Now I have to make mention of Neil Whitehead's Tiger Cub - 17 years in the making and it is finally on the road, after some teething problems it seems to be running well and he is very proud of it. Unfortunately he brought it to a show and we can be a bit critical of cars. It is not meant in a bad way but we do have a habit of pointing out faults. Sorry about that but if we see something is odd it will get pointed out. Fortunately he took it in as good (well mostly) advice and as you can see has written his own take on the event.
As usual there was a wide variety of cars ranging from the common Fords, BMWs etc to the unusual and a couple of unique machines as well. I spent so long looking round the cars that I didn't get to watch any of the show ring action this year so can't offer any comments on it.
Now for some reason this always happens and I should learn not to put my camera away until just before we leave (a couple of years ago, someone loaded a Bond Bug onto a open frame trailer with interesting consequences) this year a classic American Taxi started up to leave, caught fire under the bonnet and then set the grass on fire.
And now as to why it was such an unusual show, the weather was warm and dry with not a spot of rain all day this is a rare occurance as usually there is some rain during the day.
Finally on the way home I went a different way to the others, but there was a problem with one of the cars - Simon Noble's clutch cable broke and had to be repaired at the roadside.
After passing the IVA at the end of October 2016, and having just one good weekend of driving the Cub prior to the depths of winter kicking in, I had prioritised a few jobs to sort over the Christmas period with the thought of then being in a position to drive the Cub to a few EATOC meetings for 2017. Little did I know at that point that it would take another 6 months before the Cub would get to its first EATOC meet-up Kimbolton!
In February of this year the intention was to drive the Cub to the Stoneleigh Kit Car show in early May. Especially as Griff kept on reminding me that I had been talking about driving the Cub to Stoneleigh for the last few years! The impetus, goal or whatever we want to call it was now in motion and moving along in 2nd rather than 4th gear. Either way we were going forward but I was aware by the end of March that I needed to push along, so by April I was starting to clock up the miles and the Cub seemed to be Ok, but it did lack a bit of power when moving from 4th to 5th gear. At the time I can remember thinking if it does 65 MPH it will be Ok and I will be able to drive to Stoneleigh and that was the intention, especially given the frequency of Griff asking if I was going to make this year's Stonleigh event. One particular comment that Griff made resonated to the core. Rachel would occasionally ask "Do you think Neil will ever drive his car to a meet-up" So with these gentle words of encouragement I finally moved from 2nd to 4th gear for the final push. But as on other occasions with the car by the time of Stoneleigh it wasn't quite right for a 100 mile round trip. But on a positive note the disappointment of missing that show provided the final impetus to sort out the Cub's issues once and for all.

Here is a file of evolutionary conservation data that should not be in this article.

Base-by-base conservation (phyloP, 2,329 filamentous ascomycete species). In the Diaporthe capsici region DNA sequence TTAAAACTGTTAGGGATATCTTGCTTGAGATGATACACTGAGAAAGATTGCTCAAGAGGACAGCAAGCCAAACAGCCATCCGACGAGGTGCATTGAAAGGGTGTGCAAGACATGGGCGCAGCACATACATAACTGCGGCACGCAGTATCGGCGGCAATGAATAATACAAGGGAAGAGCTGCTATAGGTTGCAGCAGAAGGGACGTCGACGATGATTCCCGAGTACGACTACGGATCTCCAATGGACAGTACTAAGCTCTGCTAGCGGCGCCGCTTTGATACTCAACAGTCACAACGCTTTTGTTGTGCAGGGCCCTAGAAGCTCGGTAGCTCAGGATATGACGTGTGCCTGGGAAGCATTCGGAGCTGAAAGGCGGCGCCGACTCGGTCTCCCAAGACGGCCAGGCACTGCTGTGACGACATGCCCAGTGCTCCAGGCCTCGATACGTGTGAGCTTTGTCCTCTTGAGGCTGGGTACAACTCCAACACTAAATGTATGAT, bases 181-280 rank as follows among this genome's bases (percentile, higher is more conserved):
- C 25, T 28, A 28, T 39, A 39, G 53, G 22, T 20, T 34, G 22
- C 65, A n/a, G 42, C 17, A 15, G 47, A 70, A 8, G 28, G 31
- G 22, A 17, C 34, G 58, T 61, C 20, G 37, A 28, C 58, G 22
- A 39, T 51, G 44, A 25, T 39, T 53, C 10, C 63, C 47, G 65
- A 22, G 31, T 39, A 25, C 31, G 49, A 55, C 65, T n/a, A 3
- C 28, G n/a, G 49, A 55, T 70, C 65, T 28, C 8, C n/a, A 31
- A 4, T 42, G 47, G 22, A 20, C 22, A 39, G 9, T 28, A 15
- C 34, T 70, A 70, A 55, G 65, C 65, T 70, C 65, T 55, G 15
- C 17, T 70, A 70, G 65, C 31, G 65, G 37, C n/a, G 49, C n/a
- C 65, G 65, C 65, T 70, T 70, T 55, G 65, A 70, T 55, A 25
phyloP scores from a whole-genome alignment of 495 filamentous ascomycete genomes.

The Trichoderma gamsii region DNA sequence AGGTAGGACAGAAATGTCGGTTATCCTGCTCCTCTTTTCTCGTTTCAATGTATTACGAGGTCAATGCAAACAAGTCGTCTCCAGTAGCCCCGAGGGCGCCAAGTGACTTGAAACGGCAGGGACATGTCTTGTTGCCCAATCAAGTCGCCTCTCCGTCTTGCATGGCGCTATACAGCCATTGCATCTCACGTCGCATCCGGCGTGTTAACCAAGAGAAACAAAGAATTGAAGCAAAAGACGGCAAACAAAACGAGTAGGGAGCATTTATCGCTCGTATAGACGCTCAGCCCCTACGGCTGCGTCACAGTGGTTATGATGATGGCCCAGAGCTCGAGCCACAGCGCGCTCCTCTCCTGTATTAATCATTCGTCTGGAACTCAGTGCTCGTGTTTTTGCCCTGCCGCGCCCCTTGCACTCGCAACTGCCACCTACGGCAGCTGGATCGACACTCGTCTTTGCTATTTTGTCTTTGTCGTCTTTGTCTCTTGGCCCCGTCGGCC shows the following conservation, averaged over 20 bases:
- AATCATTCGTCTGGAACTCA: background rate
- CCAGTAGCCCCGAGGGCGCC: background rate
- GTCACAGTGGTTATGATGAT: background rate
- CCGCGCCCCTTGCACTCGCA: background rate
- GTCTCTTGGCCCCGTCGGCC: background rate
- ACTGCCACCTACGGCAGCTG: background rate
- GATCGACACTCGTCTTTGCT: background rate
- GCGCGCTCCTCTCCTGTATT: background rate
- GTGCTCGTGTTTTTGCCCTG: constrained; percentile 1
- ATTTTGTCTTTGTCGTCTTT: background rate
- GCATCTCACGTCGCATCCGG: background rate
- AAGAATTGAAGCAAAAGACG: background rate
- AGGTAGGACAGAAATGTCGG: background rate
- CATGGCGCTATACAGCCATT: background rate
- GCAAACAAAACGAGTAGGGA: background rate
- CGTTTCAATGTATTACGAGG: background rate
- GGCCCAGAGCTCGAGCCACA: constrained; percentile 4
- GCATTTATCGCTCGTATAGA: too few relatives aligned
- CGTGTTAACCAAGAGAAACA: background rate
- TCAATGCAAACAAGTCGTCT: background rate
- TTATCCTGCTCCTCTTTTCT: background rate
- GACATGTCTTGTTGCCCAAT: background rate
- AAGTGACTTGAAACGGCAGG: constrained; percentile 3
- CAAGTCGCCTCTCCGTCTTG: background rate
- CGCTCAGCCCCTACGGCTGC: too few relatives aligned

After a little head scratching, reading forums and the odd tea break with Griff the route cause had been reduced to the fuel pump or the weber carburettor. In the end the issue was the old mechanical fuel pump not delivering sufficient fuel, it was from a 1971 pinto block, and from the original donor package I purchased all those years ago. Not knowing how many miles it had done previously, and with it sitting on the side of the engine for years doing nothing would not have helped it, so when I finally put an inline pressure gauge on the fuel line to the carburettor to confirm the pressure a reading of 0.25 psi wasn't a real surprise. I also knew at that point that the weber needed 3 -5 Psi to work. Consequently, I then purchased a new Facet electric fuel pump, and as I still had doubts about the carb which was originally from a Ford OHV engine, I also purchased a new refurbished 2.0 litre weber in the hope that i could finally drive the car without issues.
By the end of June the new parts had been installed and the Cub was now running well and with a growing level of confidence after completing 90 miles a few weekends before Kimbolton, dare I say it "I could see light at the end of the tunnel". The weekend prior to Kimbolton I went for another 50 mile trip. On this occasion 20 miles into the run the speedo died. A little deflated, but not defeated, I knew I could use a GPS LED display for the trip to Kimbolton.
Interestingly, once the Cub was back in the garage I found the speedo cable had snapped through an acute installation angle at the side of the gearbox. After a quick google search a 90 degree gearbox adapter with a new cable was ordered via "Speedograph-Richfield Ltd" so at this point were still planning to make the trip.